Two new Northern Ireland road safety adverts deal with the issue of driver distraction and inattention.
The first, entitled Friends, is a television advert specifically targeting young drivers carrying young passengers. It uses sports scenes to illustrate how someone can miss a goal or a putt when distracted and then highlights the fatal consequences of a driver being distracted.
The second advert, entitled Missing, will go out on social media and highlights what can happen in those two seconds when a driver looks at the incoming text on their mobile phone.
The new adverts, announced by Environment Minister Mark H Durkan, will be on TV and ‘Missing’ will be available on YouTube and other social media, using the hashtag #2secondglance.
Minister Durkan said:
“Distraction is our key focus in these adverts given the high number of people who have lost their lives due to distraction.”
“Young passengers and young drivers can be a lethal combination. Young drivers are particularly susceptible to distraction, especially when driving with other young people in the car. What we are clearly saying here is that the car is not a mobile living room.”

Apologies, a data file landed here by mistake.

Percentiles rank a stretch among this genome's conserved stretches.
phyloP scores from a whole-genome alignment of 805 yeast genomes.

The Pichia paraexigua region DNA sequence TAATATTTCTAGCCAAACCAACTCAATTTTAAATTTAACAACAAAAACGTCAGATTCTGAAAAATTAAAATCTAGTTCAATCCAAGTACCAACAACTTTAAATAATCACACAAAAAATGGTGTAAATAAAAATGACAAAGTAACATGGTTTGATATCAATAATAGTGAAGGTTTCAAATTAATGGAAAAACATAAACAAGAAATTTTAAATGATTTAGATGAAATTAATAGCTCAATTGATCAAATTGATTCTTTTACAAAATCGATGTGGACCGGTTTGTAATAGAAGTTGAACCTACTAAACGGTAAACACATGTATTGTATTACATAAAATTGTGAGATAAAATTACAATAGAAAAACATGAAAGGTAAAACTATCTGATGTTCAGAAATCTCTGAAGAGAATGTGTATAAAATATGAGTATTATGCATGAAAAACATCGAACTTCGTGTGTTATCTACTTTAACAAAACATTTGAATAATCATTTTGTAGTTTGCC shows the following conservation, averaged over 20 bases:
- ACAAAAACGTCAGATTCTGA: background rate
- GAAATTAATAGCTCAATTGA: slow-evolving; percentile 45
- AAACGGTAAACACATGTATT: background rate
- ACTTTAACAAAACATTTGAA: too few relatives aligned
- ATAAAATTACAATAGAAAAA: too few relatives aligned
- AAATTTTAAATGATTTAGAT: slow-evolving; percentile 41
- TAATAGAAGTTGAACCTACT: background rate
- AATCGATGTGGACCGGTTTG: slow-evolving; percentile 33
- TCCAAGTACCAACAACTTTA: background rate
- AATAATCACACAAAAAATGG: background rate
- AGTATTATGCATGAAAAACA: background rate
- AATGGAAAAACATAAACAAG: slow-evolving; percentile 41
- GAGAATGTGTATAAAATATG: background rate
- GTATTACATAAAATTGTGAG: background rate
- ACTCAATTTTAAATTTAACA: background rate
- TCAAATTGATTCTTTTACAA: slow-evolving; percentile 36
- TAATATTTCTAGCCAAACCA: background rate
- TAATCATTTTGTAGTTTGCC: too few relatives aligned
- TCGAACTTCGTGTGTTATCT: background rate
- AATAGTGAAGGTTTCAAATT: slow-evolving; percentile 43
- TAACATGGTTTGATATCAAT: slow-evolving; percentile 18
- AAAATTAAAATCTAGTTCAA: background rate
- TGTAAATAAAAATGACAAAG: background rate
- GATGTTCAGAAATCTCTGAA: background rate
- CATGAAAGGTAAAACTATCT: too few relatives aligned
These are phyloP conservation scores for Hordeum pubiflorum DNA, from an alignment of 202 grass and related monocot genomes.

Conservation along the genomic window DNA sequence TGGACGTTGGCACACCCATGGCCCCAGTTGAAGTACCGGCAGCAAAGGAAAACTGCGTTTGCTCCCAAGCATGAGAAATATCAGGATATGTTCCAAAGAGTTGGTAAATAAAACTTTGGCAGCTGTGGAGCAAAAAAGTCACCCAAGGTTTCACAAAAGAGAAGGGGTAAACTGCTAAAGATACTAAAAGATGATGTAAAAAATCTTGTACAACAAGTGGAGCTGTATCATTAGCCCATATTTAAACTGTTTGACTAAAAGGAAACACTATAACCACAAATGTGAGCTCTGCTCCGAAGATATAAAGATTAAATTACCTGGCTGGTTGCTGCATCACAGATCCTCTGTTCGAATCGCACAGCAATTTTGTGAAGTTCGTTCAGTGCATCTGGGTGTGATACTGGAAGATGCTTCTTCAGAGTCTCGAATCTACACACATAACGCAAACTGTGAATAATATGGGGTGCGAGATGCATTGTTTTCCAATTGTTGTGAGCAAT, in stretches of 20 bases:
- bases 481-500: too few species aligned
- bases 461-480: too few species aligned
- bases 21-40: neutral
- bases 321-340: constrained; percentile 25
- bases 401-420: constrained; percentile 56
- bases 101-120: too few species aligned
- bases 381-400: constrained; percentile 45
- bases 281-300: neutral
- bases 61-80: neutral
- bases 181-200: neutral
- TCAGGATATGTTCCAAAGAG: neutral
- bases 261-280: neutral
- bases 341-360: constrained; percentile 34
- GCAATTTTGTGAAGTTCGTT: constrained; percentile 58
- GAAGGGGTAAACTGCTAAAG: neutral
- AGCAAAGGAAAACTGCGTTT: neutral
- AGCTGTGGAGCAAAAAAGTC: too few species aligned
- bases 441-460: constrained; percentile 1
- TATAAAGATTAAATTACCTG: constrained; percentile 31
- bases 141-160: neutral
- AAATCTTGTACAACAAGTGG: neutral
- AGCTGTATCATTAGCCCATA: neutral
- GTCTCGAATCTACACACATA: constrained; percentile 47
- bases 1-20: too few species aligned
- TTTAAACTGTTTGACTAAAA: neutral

“Young drivers often don’t have the confidence to challenge horseplay and succumb to group peer pressure so that they don’t spoil the fun. My message to them is: do have the confidence to say wise up. Your car, your rules. Passengers, on the other hand, are often unaware that their behaviour puts their driver, who is their friend, at risk. They seem oblivious to their role and responsibilities as road users, mistakenly shifting all the responsibility onto the driver. My message is clear – don’t distract the driver. Distraction kills.”
Speaking specifically about the advert ‘Missing’ which highlights the distraction from mobile phones, the Minister continued: “There is widespread acceptance that mobile phones are distracting and potentially dangerous while driving. But addiction to mobile phones seems to override this rational understanding. Drivers know that they shouldn’t, yet they continue to do it. My message is simple – don’t lose your whole life for a two second addiction. We need to ask ourselves what we miss when we look down at the phone for a couple of seconds. In fact, glancing at your phone, for just two seconds, doubles your risk of crashing.
“No phone call, text or social media update is worth someone’s life.”